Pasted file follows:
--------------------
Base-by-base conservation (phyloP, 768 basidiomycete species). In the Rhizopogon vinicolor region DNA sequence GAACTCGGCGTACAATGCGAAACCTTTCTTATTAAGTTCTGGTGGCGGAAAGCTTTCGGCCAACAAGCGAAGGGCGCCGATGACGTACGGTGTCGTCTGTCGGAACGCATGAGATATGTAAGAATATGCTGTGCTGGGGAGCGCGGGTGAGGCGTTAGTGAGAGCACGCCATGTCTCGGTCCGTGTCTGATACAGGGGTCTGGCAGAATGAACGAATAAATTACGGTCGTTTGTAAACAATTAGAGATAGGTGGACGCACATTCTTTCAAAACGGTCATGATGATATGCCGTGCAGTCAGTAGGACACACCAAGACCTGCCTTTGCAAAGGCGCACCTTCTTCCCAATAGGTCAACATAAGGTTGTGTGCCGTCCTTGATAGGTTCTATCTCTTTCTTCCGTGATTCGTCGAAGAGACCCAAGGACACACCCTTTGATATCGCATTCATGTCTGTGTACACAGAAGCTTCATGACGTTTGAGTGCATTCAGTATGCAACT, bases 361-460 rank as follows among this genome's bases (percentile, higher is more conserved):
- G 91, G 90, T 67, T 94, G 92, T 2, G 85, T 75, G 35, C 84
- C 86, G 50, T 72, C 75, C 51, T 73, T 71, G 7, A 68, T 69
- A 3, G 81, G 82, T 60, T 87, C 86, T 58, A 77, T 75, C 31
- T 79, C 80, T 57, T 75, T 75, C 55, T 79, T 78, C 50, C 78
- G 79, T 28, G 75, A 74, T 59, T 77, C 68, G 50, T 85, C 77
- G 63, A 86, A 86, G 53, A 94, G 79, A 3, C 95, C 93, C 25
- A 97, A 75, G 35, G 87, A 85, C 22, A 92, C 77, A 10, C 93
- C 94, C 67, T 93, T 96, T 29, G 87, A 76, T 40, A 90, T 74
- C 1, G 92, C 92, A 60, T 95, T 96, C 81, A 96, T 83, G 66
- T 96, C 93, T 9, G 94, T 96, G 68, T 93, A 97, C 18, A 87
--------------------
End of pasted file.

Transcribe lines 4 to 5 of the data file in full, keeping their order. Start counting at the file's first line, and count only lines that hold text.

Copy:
- A 3, G 81, G 82, T 60, T 87, C 86, T 58, A 77, T 75, C 31
- T 79, C 80, T 57, T 75, T 75, C 55, T 79, T 78, C 50, C 78